So it does store the meta data, which can be very dangerous in and of itself.

      Of course, even though parts of the app are open source, it's still a proprietary app. No way to be sure the app isn't sending your keys to the service.

      • by rtb61 ( 674572 )

        End to end is a lie. It can not be end to end, if your end is corrupted via the OS. So M$ windows anal probe 10 can send the 'er' telemetry straight to their servers monitored by government for a fee, in conjunction with the completely futilely encrypted message to the other end user. The other end user, decrypts and just to make sure their M$ windows anal probe 10 operating system sends it's 'er' telemetry to the servers monitored by the government for a fee, so they can compare the message? Rest assured

    • by Burz ( 138833 )

      TFA is awkward, too... It waves away Signal's open source status because they think video is so much more important, going so far as to proclaim Wire "the best" on that basis. Lets also forget that Skype's original closed protocol (i.e. from same coder) was cracked.

      Uh, no...

    • by teller ( 4495757 )
      Good catch. It was a case of our legal docs not being in sync with our technology. Both our Terms of Use and Privacy Policy have been updated confirming our commitment to privacy and security. We do relay messages via our server but as said, all content is end-to-end encrypted and it’s impossible for us to see the contents of the messages. wire.com/legal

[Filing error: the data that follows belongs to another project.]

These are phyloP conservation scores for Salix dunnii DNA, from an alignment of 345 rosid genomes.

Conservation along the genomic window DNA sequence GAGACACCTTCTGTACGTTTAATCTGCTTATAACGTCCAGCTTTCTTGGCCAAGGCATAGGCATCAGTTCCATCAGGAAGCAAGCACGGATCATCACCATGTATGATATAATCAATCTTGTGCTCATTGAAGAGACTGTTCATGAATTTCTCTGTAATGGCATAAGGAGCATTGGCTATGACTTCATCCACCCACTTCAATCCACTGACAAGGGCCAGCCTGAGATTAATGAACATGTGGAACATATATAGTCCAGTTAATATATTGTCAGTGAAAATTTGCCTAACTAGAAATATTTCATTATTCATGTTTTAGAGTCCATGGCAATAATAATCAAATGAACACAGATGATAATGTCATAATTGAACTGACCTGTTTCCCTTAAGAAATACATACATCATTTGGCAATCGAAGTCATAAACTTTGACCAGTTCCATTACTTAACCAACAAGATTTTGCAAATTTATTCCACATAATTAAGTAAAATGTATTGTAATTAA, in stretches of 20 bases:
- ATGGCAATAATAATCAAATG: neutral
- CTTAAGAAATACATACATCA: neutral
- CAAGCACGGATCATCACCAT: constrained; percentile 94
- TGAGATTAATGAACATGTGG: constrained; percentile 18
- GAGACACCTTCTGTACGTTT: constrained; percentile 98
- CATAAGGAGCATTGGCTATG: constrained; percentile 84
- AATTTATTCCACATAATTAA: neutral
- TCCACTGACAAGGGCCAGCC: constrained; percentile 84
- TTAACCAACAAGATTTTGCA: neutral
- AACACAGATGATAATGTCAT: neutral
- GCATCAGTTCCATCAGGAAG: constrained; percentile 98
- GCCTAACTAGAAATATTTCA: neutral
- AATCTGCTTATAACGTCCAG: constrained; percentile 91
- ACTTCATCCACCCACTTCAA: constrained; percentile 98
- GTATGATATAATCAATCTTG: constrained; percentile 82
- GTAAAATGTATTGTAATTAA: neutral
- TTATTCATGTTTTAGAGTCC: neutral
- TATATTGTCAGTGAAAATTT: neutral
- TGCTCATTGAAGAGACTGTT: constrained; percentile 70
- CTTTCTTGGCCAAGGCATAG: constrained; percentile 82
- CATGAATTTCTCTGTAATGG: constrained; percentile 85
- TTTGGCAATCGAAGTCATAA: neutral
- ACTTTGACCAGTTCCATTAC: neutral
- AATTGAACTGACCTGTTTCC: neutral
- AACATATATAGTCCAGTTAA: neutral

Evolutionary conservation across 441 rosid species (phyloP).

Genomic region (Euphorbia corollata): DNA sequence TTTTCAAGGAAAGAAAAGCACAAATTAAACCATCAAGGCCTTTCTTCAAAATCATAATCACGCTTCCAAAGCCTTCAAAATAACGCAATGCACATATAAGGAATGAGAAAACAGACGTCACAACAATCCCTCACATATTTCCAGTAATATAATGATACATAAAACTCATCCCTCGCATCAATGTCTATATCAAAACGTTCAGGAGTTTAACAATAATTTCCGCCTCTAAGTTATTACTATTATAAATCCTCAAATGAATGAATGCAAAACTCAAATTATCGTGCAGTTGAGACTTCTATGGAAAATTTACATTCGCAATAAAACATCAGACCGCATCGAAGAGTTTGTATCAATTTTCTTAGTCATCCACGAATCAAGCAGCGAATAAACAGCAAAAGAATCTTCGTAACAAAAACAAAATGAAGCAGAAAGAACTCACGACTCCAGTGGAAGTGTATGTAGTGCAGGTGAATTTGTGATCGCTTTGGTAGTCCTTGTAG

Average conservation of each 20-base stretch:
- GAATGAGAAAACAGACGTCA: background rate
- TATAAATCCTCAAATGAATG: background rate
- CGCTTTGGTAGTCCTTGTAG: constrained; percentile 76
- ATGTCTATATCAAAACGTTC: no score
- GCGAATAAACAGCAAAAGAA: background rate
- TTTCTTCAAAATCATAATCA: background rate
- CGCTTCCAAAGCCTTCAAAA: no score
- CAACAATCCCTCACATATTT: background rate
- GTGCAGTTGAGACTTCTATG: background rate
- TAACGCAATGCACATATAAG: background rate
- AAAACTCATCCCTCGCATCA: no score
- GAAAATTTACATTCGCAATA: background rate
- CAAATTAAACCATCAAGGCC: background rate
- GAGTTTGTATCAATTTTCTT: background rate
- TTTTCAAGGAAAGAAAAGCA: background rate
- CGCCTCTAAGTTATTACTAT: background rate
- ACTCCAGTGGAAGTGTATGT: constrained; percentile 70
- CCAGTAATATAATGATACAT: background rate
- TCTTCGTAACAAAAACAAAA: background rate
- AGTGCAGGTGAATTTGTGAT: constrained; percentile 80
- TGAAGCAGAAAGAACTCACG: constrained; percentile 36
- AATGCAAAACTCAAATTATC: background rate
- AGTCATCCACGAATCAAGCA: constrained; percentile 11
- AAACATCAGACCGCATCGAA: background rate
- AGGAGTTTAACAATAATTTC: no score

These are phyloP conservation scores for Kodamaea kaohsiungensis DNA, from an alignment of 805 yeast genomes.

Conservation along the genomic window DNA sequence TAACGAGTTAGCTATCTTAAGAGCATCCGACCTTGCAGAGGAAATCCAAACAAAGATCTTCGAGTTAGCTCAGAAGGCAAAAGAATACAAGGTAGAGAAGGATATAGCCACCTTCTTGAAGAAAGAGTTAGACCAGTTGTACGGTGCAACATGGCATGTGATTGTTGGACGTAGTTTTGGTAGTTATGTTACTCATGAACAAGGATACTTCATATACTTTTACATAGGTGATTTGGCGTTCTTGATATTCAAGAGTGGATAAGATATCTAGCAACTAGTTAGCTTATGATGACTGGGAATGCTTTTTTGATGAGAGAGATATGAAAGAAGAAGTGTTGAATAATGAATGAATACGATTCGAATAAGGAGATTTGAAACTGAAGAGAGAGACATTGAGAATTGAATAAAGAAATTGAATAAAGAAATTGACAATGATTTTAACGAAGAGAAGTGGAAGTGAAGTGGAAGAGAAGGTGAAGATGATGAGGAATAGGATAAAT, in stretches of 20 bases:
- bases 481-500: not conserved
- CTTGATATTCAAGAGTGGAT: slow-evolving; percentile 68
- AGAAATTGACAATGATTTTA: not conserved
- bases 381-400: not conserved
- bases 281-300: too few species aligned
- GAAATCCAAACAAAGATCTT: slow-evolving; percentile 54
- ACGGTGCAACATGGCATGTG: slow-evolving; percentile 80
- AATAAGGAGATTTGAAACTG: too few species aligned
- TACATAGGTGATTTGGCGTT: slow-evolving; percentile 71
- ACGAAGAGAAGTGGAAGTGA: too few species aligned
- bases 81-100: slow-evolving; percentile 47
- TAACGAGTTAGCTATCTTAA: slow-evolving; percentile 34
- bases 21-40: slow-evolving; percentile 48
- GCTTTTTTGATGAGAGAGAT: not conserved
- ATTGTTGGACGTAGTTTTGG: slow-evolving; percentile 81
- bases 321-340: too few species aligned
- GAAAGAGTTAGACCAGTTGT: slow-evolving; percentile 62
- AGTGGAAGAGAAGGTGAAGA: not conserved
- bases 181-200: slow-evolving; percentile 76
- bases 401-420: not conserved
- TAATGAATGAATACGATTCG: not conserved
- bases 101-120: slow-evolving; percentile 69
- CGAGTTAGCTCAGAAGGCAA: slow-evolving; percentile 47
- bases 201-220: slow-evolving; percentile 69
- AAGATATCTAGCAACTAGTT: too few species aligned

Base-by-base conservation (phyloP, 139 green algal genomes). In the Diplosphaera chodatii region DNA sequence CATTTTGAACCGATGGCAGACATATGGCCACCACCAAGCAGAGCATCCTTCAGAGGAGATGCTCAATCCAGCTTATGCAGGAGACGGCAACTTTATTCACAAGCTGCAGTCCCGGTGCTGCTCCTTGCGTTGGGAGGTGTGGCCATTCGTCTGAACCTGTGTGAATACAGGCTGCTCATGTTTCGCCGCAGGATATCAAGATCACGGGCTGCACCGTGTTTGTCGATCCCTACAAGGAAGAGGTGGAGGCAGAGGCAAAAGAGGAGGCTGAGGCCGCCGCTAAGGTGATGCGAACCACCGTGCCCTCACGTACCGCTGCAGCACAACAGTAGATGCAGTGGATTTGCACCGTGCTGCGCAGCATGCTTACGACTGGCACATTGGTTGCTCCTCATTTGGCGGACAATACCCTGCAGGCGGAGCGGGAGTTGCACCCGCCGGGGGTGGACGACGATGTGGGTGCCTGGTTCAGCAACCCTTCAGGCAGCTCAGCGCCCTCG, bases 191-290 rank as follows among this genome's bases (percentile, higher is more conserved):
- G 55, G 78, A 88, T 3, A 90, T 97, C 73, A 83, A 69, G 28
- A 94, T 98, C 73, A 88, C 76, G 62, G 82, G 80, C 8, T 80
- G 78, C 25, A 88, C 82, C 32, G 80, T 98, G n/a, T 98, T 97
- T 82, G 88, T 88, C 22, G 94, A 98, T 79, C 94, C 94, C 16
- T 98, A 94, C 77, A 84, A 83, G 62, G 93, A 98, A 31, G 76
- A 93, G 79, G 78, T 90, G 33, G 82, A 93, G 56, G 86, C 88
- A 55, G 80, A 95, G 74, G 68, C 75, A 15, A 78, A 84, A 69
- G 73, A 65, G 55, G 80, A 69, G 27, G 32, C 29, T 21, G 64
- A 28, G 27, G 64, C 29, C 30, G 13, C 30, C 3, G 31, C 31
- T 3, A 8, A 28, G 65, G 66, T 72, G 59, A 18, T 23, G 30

• In 2012, My partner and I were selling an encryption software using the SPYRUS key. We did not use the SPYRUS for doing the encryption, but we used it to store a one kilobyte set of pseudo key data.
      The keys consisted of a table of bytes, prepared by the corp security specialist and with our salting algorithm. To encrypt a message, the SPYRUS had to be logged into by individual, which in turn allowed the software to use four integers, integers indexed into this table to retrieve the keys. That sequence of

  • by Anonymous Coward on Friday March 11, 2016 @08:27PM (#51682035)

    If it gets popular they'll just sell it out to some company that will gut the shit out of any privacy it has.

    JUST LIKE SKYPE.

    Go fuck yourself dude. Fooled us once already.

    • Re: (Score:1, Interesting)

      Oh please! Tell me you won't take a billion or two. And so what? They're making another service. If they sell it, they might make another after that, turtles all the way down. Just move to the next service they create. If I remember right, Skype encryption was difficult to break. So call this one version 2, and ignore Microsoft's version.